Nightmare at the grandma's - VeggieBoards
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#1 Old 03-01-2014, 02:04 AM
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Ever since my husband and I decided that our 2 year old child should eat a plant-based diet, I've been dreading a visit to my in-laws. We both come from meat-eating families, but my parents live far-away and I only talk to them on Skype. They do eat meat despite our frequent discussions how unhealthy animal products are. But my mom listens to what I say, she understands it and tries to make healthier choices.
His parents, on the other side, are very insisting that meat can't be bad because generations have been consuming tons of meat and some people lived very long healthy lives. They do not agree on vegetarianism at all. They eat a lot of meat and dairy, more than one ever should. But the real problems starts with feeding our daughter a healthy diet. Some time before all they wanted to feed to her were cereal bars and crackers, later it turned into cheese and yogurts. Recently they started giving her meat, huge portions of meat, and they cheer when she eats it all. They also tend to give her 2-3 yogurts a day plus cheese, and omelette for breakfast.

So the dreaded day has come. I brought soy milk with us so they wouldn't give her cows milk. They asked what it was for and we explained that she doesn't drink dairy milks anymore. Needless to say, they were annoyed. The morning turned out to be even better. They fed her omelette, cheering that she ate it all by herself. They made really oily pancakes with eggs and milk, and prepared a couple of yogurts for her. I gently commented that we try to give her no more than two small portions of animal products a day. Although indeed, it is no more than one and not every day. But my comment started a raging storm. My MIL told me that my daughter is growing and she needs meat and dairy, that it is very good for her health because some doctors on TV said so. It wasn't too bad, nothing like a fight, but I ended up going back to my room to let the steam out or it would have turned into one. I just can't bear these silly arguments.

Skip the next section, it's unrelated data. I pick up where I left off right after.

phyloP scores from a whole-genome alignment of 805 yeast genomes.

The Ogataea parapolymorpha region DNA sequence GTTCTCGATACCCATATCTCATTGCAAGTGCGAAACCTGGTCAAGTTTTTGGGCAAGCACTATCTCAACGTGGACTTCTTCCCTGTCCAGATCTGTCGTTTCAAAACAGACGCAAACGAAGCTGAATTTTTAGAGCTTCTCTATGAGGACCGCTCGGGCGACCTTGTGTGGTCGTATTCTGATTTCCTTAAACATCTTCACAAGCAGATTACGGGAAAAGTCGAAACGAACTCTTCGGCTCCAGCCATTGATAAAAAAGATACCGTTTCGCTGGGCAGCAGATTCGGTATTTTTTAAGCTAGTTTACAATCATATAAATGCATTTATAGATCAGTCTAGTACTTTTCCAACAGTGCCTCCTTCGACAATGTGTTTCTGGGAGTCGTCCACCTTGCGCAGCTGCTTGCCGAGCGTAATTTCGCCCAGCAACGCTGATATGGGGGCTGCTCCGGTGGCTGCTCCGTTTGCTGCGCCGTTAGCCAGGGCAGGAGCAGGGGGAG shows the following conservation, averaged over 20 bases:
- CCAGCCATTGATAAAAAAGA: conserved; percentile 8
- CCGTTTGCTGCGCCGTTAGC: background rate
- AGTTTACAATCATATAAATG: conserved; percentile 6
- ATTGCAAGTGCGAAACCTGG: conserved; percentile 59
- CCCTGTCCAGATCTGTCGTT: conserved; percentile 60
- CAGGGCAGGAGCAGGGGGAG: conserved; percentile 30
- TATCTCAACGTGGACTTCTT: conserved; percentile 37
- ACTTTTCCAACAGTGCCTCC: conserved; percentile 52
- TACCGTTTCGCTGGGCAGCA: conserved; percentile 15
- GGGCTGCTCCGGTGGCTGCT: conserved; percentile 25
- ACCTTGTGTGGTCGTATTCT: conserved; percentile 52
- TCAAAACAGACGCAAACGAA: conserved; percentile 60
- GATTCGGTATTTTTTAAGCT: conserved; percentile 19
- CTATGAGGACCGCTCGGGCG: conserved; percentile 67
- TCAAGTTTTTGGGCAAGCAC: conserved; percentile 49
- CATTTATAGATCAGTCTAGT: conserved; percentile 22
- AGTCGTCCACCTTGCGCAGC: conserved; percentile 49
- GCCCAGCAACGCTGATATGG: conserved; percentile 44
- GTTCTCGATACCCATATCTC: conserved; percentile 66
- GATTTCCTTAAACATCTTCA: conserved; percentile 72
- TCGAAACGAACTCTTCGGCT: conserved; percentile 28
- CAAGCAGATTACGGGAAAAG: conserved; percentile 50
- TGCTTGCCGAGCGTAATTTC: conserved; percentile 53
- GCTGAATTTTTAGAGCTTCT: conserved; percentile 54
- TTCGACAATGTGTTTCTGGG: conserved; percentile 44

My question: how do you deal with meat-eating grandparents and unsupportive family in general?


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#2 Old 03-01-2014, 04:23 AM